I made a new friend via e-mail a couple of weeks back. He runs a tiny advertising-temp agency and has a most pleasing electro-epistolary manner. So much so that when he shot me a note last week proposing I come in and meet him, I wrote back, “Dude!…”
I’d already Googled Dude’s unusual, double-barrelled name and discovered he was an occasional road-race athlete, with 10k times resembling my own. Except he was male, a bit younger, and not taking his racing seriously.
Hey! We would get along like thieves afire. Thick as houses!
So I get to his Murray Hill warren at 2 pm today. He’s not as handsome and dashing as I’d imagined, but he immediately greets me by name and I greet him back.
Then everything falls apart. He thinks he sent me “paperwork” for me to fill out. I don’t know what he’s talking about. He has his colored girl print out a new set and then he mixes it up with somebody else’s references.
He asks me if I have a portfolio. Well I do have a Prat case that I bought in 1988 and toted around to Art Directors for a few months when I thought I was going to be an editorial illustrator…but I certainly do not tote it around now. Not in this century. I do have a pile of junk–ads, cartoons, layouts, logos, corporate identity, Flash banners–displayed in a website, but it’s not something I spend a lot of time on.
[I know all about Portfolios. I got wise to them back in the 1980s. They were (and are) a strange obsession of commercial-art colleges. An example of anal-retentive typography on this page, a highly derivative ad treatment on that page (four-word hed in Futura Bold, powerful b/w image)…a little bit of everything…and that fourteen-dollar-an-hour job (1989 dollars) is right around the corner. Or so the career counselor at The Art Center/School of Visual Arts/Parsons was advising the kids. I loved graphic design and the occasional classes I took at the School of Visual Arts in the 1980s, so it took me a long time to accept the hard fact that graphic designers are a very dim breed. I started to figure this out at The San Diego Reader, where we had a designer who couldn’t read more than ten words of an article without moving his lips, and that took too much effort, so generally he gave up around word eleven, and picked whatever graphic or illustration suited his grasshopper whim, however inappropriate it was to the article he was laying out. He’d have an article on some grand-opera production going on in San Diego, and because he very much liked the old photograph of Dame Nellie Melba in 1920, he’d use that as the main design element for the layout, which turned out to be a cover story. Only trouble is, all the references to Melba’s visit to San Diego in 1920 got axed early in the edit process, so the design motifs made so sense whatsoever. Later on when I was at Salomon Smith Barney we had a very talented and charming designer who was very good at putting a green square next to a pink triangle but quite out of his element with anything involving the real world. Once he came to me with an outline map of Oceania and asked me which island (New Guinea or Australia) was the one that had Sydney. But I digress…]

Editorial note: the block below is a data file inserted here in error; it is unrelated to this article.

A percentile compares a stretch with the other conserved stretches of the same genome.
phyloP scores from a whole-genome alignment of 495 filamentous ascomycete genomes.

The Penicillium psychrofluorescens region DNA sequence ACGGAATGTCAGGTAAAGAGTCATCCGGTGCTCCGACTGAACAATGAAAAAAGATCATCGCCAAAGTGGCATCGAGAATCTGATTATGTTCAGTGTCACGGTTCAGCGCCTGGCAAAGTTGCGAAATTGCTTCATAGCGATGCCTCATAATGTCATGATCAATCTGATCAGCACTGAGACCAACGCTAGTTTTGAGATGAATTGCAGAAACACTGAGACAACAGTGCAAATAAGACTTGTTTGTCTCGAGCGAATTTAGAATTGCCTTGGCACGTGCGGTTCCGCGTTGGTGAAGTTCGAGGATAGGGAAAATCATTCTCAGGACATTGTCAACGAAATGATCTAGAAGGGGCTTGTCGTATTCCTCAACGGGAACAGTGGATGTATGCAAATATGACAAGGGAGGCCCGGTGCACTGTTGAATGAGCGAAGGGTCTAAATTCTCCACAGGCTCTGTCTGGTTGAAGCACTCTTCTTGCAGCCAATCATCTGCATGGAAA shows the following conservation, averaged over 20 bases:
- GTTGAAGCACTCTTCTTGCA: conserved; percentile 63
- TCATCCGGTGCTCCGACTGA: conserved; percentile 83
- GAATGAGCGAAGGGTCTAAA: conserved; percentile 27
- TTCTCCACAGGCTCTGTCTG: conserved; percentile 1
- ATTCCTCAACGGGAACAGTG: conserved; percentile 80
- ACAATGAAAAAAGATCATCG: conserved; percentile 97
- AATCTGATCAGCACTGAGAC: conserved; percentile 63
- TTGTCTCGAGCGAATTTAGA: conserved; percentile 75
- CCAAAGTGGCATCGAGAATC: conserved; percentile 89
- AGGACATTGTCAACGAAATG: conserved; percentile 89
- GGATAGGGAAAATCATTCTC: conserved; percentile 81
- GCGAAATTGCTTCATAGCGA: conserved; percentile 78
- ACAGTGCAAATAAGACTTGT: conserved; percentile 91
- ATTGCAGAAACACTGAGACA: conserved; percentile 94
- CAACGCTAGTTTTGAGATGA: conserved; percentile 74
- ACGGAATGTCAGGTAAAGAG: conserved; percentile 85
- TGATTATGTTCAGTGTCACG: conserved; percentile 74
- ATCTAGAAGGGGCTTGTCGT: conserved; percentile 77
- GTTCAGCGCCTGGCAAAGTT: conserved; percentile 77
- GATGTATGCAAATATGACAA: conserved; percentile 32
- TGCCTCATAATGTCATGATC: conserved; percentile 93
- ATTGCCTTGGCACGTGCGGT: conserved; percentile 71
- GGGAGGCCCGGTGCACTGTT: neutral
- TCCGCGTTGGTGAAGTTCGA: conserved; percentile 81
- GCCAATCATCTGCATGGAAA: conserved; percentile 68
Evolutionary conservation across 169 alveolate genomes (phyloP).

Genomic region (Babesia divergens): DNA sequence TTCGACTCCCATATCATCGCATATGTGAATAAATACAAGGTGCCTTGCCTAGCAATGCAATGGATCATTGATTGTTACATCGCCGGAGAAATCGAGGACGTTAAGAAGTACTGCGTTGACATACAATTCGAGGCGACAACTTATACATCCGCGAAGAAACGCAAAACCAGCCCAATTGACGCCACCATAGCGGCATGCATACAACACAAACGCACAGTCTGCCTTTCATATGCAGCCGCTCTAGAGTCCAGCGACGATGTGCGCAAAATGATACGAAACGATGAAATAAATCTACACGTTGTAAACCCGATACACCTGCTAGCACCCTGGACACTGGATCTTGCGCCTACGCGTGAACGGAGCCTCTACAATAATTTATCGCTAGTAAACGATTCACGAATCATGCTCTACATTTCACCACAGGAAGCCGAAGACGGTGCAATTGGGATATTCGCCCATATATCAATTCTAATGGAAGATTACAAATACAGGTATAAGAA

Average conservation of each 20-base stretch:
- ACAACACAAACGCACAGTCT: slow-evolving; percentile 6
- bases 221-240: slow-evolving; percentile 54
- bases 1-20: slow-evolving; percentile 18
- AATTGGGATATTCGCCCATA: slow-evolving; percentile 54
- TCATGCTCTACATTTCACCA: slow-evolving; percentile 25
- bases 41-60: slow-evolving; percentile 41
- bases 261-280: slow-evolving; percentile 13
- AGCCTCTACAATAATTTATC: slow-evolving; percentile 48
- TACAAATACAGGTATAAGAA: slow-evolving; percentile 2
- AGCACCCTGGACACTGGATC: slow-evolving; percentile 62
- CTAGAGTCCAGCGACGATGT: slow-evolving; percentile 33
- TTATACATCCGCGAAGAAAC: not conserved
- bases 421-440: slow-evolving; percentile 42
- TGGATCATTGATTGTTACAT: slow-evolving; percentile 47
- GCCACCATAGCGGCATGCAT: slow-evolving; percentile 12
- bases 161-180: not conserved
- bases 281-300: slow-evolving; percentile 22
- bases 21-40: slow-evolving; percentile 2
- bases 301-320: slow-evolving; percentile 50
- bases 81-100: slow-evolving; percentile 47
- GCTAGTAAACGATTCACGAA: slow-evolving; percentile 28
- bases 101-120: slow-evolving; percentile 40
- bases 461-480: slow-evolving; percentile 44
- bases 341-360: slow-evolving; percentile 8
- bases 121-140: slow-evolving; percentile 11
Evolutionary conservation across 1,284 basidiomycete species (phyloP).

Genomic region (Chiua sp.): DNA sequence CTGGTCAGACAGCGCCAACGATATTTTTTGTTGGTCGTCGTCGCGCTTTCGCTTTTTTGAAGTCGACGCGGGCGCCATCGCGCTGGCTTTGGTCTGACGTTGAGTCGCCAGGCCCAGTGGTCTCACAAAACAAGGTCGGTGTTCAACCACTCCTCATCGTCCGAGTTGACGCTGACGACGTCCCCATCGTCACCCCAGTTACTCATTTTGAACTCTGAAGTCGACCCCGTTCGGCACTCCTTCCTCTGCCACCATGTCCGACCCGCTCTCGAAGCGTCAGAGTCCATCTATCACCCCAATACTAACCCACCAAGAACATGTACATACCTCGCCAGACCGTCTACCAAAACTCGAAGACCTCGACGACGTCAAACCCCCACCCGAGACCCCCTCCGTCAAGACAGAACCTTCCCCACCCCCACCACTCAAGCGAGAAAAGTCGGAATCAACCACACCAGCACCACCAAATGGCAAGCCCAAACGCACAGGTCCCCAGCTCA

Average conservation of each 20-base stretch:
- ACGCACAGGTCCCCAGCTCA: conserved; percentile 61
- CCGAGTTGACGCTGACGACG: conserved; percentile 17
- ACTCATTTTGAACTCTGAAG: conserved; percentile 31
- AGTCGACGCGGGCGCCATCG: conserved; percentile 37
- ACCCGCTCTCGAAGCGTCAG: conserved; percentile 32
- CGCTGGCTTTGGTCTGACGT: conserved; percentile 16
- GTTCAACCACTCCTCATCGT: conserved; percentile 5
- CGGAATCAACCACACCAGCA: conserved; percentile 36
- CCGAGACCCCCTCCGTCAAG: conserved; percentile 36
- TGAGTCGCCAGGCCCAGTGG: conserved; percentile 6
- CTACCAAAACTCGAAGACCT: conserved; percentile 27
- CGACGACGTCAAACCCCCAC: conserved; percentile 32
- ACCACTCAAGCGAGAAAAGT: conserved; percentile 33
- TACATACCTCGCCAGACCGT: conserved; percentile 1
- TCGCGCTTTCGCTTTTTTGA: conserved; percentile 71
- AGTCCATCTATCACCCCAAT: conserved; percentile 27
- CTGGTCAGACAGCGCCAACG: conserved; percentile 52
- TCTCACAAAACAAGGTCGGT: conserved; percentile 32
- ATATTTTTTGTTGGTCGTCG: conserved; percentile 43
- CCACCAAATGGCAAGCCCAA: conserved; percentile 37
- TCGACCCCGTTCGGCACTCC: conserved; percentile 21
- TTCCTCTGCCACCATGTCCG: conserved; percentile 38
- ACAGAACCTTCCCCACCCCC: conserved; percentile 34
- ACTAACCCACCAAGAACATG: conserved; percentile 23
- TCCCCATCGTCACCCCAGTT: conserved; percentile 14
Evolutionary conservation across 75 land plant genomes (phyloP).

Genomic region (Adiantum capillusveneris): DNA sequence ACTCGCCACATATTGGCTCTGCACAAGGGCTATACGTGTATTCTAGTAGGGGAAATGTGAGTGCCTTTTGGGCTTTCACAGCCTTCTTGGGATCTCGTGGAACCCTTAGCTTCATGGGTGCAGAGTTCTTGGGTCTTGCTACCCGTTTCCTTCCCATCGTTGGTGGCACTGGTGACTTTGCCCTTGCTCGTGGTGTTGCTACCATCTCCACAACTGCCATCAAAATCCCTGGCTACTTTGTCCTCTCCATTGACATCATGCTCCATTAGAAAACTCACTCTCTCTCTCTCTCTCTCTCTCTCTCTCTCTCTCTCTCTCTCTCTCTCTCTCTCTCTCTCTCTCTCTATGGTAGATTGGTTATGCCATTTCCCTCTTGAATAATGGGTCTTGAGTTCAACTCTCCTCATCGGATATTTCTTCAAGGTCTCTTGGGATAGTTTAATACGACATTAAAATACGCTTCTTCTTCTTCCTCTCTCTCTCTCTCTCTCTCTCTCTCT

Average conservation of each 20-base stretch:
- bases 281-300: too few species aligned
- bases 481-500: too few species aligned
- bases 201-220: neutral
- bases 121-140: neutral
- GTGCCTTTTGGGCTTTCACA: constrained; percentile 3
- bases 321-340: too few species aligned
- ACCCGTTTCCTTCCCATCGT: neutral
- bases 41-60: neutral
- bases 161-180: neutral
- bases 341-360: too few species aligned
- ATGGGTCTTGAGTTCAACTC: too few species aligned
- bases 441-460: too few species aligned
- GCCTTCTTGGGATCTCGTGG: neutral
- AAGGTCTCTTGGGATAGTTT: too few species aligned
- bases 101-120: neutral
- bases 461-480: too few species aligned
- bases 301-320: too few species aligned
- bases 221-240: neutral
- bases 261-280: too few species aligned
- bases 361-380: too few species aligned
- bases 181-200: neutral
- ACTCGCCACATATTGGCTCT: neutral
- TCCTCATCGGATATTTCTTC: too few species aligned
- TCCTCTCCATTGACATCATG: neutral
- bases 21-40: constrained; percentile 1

Bad to worse. I’m at the temp agency, showing my poor excuse of an online portfolio. Now, I am pretty good at Flash. Timeline, code, you name it. I show Mister Double-Barrelled some Flash pieces on my portfolio. One of them is a complicated device that displays Flash banners as though they were on a TV. The whole point is that I created the coding behind this device, but he is focused completely on the low-resolution content I use as examples. He thinks the content shown on the device is what I’m showing off, not the device itself. He talks a mile a minute, bobbing his head up and down, looking from side to side.
I try to explain, as I point to the display on his big-screen iMac. He asks me to repeat. He doesn’t understand me. My diction isn’t bad, he just wants me to face him as I explain. The guy is either drugged out or half-deaf and needs to read my lips.
He natters on, like somebody smoking a midnight eight-ball. Slurs his words. Starts a sentence, then kills it for whatever happens to be the latest and newest idea in his drug-fueled grasshopper brain…says something completely unrelated, keeps interrupting me, then asks me to repeat and clarify myself and talks over me.
He asks another question, I try to answer in detail. Then he hurries me along. Finishes my sentences, finishes them wrong. Not a clue, no idea what I’m saying, doesn’t know or care. He listens for buzzwords coming out of my mouth, hoping that one of them will connect with something he thinks he knows about.
Scary. How soon do I get to leave?
This is the most unexpected and offputting encounter I have ever had with an employment recruiter. It’s not just his abrasiveness and herky-jerky manner, which might simply reflect a brain with to much Red Bull or coke. And I am too much of a libertarian to find fault with those indulgences.
No, his presentation suggests a much deeper problem: a lack of professional experience in any field other than temporary job-placement. For years he’s taken phone calls from secretaries and HR halfwits who relay their temp needs, he shouts back to them what he thinks they want–”you want a photo retoucher who knows type fonts? Photoshop? Someone expert with masks and channels? You don’t know? Does it matter? How high can you go? Minimum billing I can do is $45 an hour”–and either there’s a sale or there isn’t; then he does this again and again, all day, year-in-year-out. He doesn’t know what he’s selling and neither does the halfwit at the other end, but they both know a little lingo about graphic software. A meeting of the minds.